9. Well now calling ME a LAD.................now THAT'S a compliment! :-)
  10. Viv, I don't think any camera would make you a better photographer than you already are! Enjoy the amazing X-S1 and keep up the good work. Thanks for sharing.
  11. You don't say which model camera you have, but this happens on my X-S1 as well. I haven't found an explanation either, so I'll be checking this thread too!
  12. Very nice Viv! I love the dark background. I can't wait for spring here. We have had a relentless winter here in the northeastern USA.
  13. Viv, I don't like snow at all, so I'm hardly inclined to preserve the ugly image of it in digital posterity! LOL! After shoveling the walkways and driveway, I've no energy left to push the shutter button. Still no signs of spring here, nor in the long-range weather forecasts, but surely it will come one day. Keep posting your wonderful photos!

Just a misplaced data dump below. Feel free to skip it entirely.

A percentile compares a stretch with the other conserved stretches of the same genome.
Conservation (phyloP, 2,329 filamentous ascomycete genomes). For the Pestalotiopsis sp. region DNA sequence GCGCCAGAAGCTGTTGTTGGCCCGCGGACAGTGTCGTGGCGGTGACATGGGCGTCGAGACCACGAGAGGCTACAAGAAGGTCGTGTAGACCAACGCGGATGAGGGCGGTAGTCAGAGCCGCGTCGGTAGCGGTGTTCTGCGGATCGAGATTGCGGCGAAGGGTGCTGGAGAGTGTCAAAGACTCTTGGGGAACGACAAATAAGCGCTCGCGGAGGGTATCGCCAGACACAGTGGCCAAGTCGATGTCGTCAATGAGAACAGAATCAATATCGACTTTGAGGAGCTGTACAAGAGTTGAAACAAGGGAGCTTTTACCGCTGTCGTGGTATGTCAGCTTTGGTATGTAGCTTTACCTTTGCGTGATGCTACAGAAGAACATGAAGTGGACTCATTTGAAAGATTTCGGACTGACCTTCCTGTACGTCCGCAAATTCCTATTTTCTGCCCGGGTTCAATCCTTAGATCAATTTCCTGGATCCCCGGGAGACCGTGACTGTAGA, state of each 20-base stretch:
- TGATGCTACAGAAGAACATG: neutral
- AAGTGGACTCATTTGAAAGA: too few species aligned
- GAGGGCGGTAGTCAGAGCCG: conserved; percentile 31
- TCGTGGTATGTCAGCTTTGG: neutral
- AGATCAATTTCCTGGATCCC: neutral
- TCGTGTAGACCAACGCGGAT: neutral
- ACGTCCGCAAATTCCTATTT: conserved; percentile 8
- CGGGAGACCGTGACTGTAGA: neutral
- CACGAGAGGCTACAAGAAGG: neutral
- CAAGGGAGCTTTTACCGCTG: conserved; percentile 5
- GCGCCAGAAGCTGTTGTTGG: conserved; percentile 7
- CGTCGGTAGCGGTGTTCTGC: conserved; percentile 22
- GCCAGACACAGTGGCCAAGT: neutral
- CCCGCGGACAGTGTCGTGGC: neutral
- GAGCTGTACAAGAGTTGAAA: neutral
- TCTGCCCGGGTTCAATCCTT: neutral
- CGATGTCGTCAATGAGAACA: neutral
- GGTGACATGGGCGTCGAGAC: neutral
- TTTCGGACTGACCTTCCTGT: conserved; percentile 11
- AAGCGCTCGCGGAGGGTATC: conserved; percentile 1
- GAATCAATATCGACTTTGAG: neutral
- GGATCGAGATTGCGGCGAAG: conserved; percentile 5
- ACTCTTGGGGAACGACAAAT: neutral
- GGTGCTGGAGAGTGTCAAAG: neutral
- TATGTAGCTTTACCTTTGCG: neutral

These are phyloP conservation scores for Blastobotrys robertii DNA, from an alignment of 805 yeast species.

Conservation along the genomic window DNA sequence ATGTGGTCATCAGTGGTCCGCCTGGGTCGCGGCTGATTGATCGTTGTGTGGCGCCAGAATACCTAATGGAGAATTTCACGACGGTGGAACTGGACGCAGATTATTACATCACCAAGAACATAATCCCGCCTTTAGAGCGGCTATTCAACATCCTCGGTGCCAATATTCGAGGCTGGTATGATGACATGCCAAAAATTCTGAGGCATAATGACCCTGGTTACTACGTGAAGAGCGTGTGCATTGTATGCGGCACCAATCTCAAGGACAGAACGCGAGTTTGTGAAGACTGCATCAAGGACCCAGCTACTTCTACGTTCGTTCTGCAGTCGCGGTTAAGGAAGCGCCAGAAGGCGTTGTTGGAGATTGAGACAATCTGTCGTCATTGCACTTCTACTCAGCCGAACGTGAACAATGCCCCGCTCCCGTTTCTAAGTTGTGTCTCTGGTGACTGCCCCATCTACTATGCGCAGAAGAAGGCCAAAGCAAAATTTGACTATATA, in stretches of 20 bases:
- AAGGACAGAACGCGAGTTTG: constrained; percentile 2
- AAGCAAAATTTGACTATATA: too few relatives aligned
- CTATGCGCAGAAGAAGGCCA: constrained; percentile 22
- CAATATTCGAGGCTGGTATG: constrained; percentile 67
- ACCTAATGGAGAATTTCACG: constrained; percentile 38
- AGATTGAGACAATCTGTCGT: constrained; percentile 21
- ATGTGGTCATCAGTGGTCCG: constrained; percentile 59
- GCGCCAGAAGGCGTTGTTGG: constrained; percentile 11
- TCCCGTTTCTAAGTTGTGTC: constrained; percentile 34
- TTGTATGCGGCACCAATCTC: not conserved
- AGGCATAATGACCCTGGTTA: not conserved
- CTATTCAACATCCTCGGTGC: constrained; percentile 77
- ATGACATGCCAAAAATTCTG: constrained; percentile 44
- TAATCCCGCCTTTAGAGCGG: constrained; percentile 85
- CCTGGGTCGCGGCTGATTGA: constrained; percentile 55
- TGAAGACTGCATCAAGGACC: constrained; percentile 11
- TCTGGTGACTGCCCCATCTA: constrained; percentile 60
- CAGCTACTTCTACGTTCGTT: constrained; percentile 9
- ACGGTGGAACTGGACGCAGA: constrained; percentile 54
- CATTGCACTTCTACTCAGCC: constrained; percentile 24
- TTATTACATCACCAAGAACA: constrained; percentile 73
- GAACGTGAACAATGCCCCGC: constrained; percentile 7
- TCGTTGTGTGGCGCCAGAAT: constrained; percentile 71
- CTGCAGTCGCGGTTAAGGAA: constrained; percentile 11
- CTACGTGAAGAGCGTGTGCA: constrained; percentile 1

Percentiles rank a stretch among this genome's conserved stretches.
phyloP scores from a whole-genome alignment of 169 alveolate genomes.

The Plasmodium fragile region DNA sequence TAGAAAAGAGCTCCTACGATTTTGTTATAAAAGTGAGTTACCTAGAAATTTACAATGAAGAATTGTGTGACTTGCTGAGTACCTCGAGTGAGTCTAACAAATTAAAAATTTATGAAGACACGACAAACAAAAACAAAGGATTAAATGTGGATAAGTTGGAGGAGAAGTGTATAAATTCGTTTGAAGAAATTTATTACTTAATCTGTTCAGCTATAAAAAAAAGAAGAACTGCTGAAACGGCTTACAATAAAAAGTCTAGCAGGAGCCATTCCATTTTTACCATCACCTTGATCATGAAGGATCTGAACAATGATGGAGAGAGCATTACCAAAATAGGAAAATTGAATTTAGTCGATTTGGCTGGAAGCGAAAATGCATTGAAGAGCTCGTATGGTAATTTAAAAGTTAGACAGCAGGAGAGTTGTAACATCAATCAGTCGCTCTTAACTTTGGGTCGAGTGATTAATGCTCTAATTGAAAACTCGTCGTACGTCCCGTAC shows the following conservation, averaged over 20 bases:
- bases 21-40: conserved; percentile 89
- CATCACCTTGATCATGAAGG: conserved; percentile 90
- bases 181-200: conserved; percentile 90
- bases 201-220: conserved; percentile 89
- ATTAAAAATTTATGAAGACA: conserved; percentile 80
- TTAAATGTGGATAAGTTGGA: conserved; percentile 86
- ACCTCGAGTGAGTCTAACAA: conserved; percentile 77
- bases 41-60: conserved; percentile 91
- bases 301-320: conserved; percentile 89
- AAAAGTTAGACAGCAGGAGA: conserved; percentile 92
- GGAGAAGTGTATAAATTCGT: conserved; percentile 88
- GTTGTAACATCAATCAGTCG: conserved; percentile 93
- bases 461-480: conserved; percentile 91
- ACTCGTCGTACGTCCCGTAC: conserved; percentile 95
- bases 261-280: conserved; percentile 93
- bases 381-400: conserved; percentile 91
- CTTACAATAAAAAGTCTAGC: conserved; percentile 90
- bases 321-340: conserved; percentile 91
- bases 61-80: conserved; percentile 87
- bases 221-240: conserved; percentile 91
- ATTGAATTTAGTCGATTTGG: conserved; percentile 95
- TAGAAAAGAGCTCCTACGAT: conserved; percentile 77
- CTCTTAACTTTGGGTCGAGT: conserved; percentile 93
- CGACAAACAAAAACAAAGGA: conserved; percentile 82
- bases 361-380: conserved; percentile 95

14. Viv, as always some nice shots. I particularly like the lighting on the snowdrops. At least you have a semblance of spring there in the UK. Here in New England, we've had a relentless winter, with feet of snow on the ground, colder-than-normal weather, and not much end in sight. Even into early March, predictions are for overnight temps down into the single digits (F), or about -12 C or lower on some nights, and days barely above freezing, or maybe a bit lower.